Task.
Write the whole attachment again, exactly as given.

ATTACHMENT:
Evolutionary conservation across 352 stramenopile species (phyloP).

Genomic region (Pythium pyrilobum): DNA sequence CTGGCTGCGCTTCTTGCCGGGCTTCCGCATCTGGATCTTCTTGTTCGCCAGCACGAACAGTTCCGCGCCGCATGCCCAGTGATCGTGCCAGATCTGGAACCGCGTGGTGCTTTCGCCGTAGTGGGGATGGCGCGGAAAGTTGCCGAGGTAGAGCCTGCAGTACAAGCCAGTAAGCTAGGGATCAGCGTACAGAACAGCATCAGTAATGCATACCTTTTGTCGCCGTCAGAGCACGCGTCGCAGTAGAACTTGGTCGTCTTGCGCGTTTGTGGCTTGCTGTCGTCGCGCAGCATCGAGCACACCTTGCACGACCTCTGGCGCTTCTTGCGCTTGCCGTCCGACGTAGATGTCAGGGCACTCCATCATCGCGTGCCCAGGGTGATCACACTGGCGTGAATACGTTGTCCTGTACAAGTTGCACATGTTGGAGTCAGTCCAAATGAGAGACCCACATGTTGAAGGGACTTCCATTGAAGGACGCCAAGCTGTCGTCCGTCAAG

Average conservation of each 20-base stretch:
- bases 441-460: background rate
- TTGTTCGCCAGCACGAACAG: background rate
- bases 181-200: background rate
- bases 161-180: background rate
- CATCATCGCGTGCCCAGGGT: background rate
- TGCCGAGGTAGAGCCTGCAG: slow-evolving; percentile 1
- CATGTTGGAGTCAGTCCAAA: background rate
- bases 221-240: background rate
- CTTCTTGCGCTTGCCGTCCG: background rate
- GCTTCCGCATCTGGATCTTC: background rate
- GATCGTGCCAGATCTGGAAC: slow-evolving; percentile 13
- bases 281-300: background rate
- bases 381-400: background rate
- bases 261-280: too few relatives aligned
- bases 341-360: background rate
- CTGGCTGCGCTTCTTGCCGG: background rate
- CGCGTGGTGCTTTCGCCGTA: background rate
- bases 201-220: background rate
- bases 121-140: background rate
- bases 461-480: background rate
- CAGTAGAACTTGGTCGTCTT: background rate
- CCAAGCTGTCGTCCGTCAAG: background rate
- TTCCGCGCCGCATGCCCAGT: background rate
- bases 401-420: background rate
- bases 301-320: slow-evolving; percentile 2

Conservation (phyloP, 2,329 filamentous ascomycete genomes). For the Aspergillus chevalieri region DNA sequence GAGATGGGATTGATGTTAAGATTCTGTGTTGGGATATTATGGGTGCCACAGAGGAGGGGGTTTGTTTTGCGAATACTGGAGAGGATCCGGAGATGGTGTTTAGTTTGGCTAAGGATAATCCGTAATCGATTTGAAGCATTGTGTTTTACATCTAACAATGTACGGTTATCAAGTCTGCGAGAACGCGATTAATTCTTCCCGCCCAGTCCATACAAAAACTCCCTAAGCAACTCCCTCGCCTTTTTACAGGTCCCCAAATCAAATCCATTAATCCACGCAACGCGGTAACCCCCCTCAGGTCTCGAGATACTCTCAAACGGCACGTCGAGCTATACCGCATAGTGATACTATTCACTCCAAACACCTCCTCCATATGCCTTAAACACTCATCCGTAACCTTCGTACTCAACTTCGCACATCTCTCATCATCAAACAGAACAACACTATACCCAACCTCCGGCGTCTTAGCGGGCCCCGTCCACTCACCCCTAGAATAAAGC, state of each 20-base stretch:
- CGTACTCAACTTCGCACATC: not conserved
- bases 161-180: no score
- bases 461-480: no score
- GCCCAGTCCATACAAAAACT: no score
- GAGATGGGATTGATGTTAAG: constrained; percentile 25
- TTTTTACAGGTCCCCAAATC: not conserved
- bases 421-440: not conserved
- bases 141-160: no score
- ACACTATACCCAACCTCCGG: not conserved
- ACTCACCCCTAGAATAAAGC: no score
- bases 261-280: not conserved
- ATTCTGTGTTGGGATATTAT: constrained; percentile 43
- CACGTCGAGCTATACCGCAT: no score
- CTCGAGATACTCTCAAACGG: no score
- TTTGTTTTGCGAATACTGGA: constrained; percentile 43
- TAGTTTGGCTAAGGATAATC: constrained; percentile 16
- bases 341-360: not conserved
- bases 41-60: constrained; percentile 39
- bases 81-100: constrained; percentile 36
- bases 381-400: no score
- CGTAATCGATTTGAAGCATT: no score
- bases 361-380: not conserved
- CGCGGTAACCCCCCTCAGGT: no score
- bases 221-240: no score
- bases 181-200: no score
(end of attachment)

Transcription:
Evolutionary conservation across 352 stramenopile species (phyloP).

Genomic region (Pythium pyrilobum): DNA sequence CTGGCTGCGCTTCTTGCCGGGCTTCCGCATCTGGATCTTCTTGTTCGCCAGCACGAACAGTTCCGCGCCGCATGCCCAGTGATCGTGCCAGATCTGGAACCGCGTGGTGCTTTCGCCGTAGTGGGGATGGCGCGGAAAGTTGCCGAGGTAGAGCCTGCAGTACAAGCCAGTAAGCTAGGGATCAGCGTACAGAACAGCATCAGTAATGCATACCTTTTGTCGCCGTCAGAGCACGCGTCGCAGTAGAACTTGGTCGTCTTGCGCGTTTGTGGCTTGCTGTCGTCGCGCAGCATCGAGCACACCTTGCACGACCTCTGGCGCTTCTTGCGCTTGCCGTCCGACGTAGATGTCAGGGCACTCCATCATCGCGTGCCCAGGGTGATCACACTGGCGTGAATACGTTGTCCTGTACAAGTTGCACATGTTGGAGTCAGTCCAAATGAGAGACCCACATGTTGAAGGGACTTCCATTGAAGGACGCCAAGCTGTCGTCCGTCAAG

Average conservation of each 20-base stretch:
- bases 441-460: background rate
- TTGTTCGCCAGCACGAACAG: background rate
- bases 181-200: background rate
- bases 161-180: background rate
- CATCATCGCGTGCCCAGGGT: background rate
- TGCCGAGGTAGAGCCTGCAG: slow-evolving; percentile 1
- CATGTTGGAGTCAGTCCAAA: background rate
- bases 221-240: background rate
- CTTCTTGCGCTTGCCGTCCG: background rate
- GCTTCCGCATCTGGATCTTC: background rate
- GATCGTGCCAGATCTGGAAC: slow-evolving; percentile 13
- bases 281-300: background rate
- bases 381-400: background rate
- bases 261-280: too few relatives aligned
- bases 341-360: background rate
- CTGGCTGCGCTTCTTGCCGG: background rate
- CGCGTGGTGCTTTCGCCGTA: background rate
- bases 201-220: background rate
- bases 121-140: background rate
- bases 461-480: background rate
- CAGTAGAACTTGGTCGTCTT: background rate
- CCAAGCTGTCGTCCGTCAAG: background rate
- TTCCGCGCCGCATGCCCAGT: background rate
- bases 401-420: background rate
- bases 301-320: slow-evolving; percentile 2

Conservation (phyloP, 2,329 filamentous ascomycete genomes). For the Aspergillus chevalieri region DNA sequence GAGATGGGATTGATGTTAAGATTCTGTGTTGGGATATTATGGGTGCCACAGAGGAGGGGGTTTGTTTTGCGAATACTGGAGAGGATCCGGAGATGGTGTTTAGTTTGGCTAAGGATAATCCGTAATCGATTTGAAGCATTGTGTTTTACATCTAACAATGTACGGTTATCAAGTCTGCGAGAACGCGATTAATTCTTCCCGCCCAGTCCATACAAAAACTCCCTAAGCAACTCCCTCGCCTTTTTACAGGTCCCCAAATCAAATCCATTAATCCACGCAACGCGGTAACCCCCCTCAGGTCTCGAGATACTCTCAAACGGCACGTCGAGCTATACCGCATAGTGATACTATTCACTCCAAACACCTCCTCCATATGCCTTAAACACTCATCCGTAACCTTCGTACTCAACTTCGCACATCTCTCATCATCAAACAGAACAACACTATACCCAACCTCCGGCGTCTTAGCGGGCCCCGTCCACTCACCCCTAGAATAAAGC, state of each 20-base stretch:
- CGTACTCAACTTCGCACATC: not conserved
- bases 161-180: no score
- bases 461-480: no score
- GCCCAGTCCATACAAAAACT: no score
- GAGATGGGATTGATGTTAAG: constrained; percentile 25
- TTTTTACAGGTCCCCAAATC: not conserved
- bases 421-440: not conserved
- bases 141-160: no score
- ACACTATACCCAACCTCCGG: not conserved
- ACTCACCCCTAGAATAAAGC: no score
- bases 261-280: not conserved
- ATTCTGTGTTGGGATATTAT: constrained; percentile 43
- CACGTCGAGCTATACCGCAT: no score
- CTCGAGATACTCTCAAACGG: no score
- TTTGTTTTGCGAATACTGGA: constrained; percentile 43
- TAGTTTGGCTAAGGATAATC: constrained; percentile 16
- bases 341-360: not conserved
- bases 41-60: constrained; percentile 39
- bases 81-100: constrained; percentile 36
- bases 381-400: no score
- CGTAATCGATTTGAAGCATT: no score
- bases 361-380: not conserved
- CGCGGTAACCCCCCTCAGGT: no score
- bases 221-240: no score
- bases 181-200: no score